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Atherectomy Procedure

During an atherectomy procedure, a special pulverizing device is used to get rid of blockages in the coronary artery. Your doctor may decide to place a stent at this time as well. This usually helps keep the artery open for a longer period of time. In some cases, the atherectomy procedure is accompanied by a balloon angioplasty, which also helps expand the coronary artery.

What Is an Angioplasty?

An atherectomy is a procedure used to open hardened blockages in your coronary arteries with a special pulverizing device. This is often performed during a balloon angioplasty. In many cases, an expandable device, called a stent, is inserted into your blocked artery after an angioplasty or atherectomy. Stents can help the artery remain open for a longer period of time.

Beginning the Atherectomy Procedure

To begin an atherectomy, your doctor chooses an artery for the catheter entry site. Most commonly, an artery in the groin area of the leg is used; however, an artery in the bend of the elbow may also be used. Once this site is chosen, the area will be scrubbed with a special disinfectant soap and may also be shaved.
Your doctor will then numb the area with some numbing medication. Once the area is numb, your doctor will insert an introducer -- which is a small, hollow, plastic tube -- into your artery. You may feel some pressure or slight discomfort as the needle guides the introducer into the artery. A guide wire is then lowered into your artery, and a catheter -- another small, flexible, hollow tube -- is then inserted over the wire and carefully advanced into your heart, through the aorta, and to the coronary arteries. The catheter movement is viewed on an x-ray screen.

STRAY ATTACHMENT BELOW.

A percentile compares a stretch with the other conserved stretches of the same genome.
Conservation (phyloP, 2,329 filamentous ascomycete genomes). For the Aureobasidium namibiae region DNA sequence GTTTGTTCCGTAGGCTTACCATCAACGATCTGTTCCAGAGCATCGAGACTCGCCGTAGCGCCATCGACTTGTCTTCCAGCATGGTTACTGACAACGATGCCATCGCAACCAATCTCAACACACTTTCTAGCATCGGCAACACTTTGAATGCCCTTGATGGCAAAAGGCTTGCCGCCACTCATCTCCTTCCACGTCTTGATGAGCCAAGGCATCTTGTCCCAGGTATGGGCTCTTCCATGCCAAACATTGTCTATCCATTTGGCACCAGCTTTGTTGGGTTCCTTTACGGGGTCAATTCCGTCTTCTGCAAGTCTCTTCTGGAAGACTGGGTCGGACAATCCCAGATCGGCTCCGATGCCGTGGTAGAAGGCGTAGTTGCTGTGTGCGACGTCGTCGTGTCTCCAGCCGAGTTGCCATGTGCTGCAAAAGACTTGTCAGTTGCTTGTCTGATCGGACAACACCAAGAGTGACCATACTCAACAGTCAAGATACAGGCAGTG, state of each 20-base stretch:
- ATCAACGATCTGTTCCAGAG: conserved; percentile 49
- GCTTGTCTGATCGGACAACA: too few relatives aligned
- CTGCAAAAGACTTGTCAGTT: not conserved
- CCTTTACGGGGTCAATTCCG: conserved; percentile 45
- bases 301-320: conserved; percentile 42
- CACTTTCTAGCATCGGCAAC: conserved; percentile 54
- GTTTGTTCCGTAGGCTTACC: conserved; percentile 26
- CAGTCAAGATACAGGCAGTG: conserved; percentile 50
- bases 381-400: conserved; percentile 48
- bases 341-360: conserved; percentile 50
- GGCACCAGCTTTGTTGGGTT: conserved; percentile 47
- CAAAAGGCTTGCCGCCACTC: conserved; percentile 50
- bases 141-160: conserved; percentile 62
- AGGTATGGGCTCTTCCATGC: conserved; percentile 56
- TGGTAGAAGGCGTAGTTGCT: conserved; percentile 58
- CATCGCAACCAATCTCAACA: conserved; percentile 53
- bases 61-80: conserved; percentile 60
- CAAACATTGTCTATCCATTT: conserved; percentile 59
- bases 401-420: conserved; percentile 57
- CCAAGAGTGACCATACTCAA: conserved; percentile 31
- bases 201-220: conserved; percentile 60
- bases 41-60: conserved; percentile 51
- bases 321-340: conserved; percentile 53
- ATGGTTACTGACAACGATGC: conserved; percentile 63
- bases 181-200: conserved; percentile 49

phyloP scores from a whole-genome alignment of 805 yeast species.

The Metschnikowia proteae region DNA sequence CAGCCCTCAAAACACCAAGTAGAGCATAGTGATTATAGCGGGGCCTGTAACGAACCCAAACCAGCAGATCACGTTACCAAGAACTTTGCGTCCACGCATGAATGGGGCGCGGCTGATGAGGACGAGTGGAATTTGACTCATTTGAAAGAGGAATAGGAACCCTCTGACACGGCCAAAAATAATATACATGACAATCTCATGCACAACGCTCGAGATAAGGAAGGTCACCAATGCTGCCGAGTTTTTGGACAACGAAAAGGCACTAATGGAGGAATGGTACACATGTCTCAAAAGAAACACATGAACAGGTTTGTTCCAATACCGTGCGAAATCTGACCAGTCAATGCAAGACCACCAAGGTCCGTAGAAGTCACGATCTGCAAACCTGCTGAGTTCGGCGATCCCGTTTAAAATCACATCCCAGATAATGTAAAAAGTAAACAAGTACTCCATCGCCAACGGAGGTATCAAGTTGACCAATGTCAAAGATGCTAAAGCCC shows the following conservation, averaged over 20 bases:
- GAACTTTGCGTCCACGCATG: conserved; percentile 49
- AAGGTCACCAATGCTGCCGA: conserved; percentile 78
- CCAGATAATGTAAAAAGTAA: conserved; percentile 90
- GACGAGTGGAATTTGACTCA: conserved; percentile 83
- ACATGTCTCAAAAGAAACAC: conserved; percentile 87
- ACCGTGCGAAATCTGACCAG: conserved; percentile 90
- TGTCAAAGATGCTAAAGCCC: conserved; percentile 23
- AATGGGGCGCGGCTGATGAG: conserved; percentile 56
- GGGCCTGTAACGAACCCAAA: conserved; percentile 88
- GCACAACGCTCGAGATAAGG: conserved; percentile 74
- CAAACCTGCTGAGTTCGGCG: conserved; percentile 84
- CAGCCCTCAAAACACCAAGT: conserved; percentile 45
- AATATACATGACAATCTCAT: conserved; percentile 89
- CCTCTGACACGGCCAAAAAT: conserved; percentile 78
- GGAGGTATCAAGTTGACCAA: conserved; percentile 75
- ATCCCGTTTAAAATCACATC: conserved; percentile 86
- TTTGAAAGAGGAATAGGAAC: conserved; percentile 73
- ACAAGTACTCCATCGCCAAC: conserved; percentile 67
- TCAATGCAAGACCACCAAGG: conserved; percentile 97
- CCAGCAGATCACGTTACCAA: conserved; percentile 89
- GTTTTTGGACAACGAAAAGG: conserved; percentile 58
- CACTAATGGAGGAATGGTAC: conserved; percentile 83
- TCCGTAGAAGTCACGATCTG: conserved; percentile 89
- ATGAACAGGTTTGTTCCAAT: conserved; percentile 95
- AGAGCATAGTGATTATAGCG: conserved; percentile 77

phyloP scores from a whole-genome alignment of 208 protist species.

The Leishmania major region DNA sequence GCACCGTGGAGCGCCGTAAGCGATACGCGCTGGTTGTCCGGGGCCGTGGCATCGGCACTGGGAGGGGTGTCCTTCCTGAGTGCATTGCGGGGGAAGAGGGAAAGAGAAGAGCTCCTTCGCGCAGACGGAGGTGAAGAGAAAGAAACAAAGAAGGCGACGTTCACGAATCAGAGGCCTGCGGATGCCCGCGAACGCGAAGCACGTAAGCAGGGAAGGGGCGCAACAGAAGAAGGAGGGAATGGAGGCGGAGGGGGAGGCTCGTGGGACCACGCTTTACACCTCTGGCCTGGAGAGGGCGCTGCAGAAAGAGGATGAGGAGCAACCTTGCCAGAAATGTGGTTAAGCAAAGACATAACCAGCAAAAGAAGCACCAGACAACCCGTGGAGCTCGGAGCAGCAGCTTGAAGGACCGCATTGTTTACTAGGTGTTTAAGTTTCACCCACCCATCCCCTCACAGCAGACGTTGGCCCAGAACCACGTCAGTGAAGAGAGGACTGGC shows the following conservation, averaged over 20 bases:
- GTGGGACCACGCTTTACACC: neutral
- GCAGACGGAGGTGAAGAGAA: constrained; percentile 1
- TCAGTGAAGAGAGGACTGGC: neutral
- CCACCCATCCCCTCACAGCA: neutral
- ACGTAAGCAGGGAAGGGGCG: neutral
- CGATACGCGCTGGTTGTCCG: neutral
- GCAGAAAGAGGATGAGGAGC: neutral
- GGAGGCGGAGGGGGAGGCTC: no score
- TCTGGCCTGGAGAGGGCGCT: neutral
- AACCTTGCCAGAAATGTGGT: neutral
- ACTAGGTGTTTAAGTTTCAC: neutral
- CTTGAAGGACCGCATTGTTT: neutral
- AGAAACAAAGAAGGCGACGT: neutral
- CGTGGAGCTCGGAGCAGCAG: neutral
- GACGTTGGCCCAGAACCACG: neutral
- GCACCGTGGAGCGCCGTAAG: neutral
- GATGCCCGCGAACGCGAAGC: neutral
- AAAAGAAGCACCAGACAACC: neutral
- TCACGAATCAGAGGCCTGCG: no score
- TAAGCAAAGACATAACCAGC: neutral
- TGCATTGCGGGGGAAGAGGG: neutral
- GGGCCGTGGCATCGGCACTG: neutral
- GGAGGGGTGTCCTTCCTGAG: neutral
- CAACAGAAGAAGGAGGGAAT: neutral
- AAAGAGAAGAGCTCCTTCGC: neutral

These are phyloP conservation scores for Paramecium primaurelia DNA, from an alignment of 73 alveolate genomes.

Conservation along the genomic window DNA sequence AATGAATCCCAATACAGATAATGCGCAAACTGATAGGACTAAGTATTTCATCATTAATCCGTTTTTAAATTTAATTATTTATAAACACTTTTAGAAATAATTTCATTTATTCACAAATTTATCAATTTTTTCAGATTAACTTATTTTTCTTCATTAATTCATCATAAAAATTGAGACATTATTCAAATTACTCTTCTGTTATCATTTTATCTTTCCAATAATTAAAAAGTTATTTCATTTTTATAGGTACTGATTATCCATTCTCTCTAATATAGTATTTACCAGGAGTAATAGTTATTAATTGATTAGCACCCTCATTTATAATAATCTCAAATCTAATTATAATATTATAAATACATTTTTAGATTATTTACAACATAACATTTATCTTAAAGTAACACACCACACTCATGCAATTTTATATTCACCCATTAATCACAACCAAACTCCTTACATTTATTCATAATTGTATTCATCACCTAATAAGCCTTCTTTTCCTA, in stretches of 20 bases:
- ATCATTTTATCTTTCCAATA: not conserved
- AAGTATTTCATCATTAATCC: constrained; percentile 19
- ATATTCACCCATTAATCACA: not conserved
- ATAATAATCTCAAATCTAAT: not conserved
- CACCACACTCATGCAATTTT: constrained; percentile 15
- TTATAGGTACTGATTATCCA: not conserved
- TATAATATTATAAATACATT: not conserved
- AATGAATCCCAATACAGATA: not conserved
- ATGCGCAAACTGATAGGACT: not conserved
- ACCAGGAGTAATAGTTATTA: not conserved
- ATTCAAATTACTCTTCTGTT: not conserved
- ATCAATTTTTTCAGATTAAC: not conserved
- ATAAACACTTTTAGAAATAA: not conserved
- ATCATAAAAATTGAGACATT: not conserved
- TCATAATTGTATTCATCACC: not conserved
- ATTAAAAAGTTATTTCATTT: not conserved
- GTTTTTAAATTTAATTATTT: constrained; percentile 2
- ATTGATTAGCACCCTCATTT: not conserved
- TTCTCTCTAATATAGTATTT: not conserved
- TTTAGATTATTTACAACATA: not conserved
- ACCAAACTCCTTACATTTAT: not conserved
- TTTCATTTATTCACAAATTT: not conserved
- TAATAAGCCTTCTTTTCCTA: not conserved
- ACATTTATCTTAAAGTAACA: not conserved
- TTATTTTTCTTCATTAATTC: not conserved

You will not feel the catheter as it moves through your blood vessels, although you may experience the feeling of a "skipped" heartbeat as the catheter moves through your heart. This is normal.
Once the catheter reaches the coronary arteries, dye is injected into them. You may feel a heat flash or some nausea for about 30 seconds when the dye is injected. This special dye shows up on the x-ray screen and allows your doctor to see any blockages that may be present. Your doctor will repeat the injection of dye several times, looking at the arteries from many different angles.
After your arteries have been examined, the catheter will be redirected to your left ventricle. You will feel a heat flash for 20 to 30 seconds when a large amount of dye is injected into the ventricle. This tests how your ventricle is contracting and if your valves are functioning properly.
During the procedure, your doctor will talk to you, explaining each step along the way. Your participation and feedback will be needed. For example, you may be asked to cough to help move the dye out of your coronary arteries. Also, you will be asked to hold your breath for three to five seconds while x-ray pictures are being taken to prevent blurring of the pictures.
During the atherectomy, it is important to let your doctor know if you are experiencing any of the following symptoms:
  • Chest or back pain
  • A tight, squeezing feeling in your chest or between your shoulder blades
  • Shortness of breath
  • A severe headache
  • Dizziness
  • Changes in your vision.
These sensations might indicate that something is not right.
Ouch! 6 Types of Pain You Might Experience When Getting a Stent

Coronary Atherectomy

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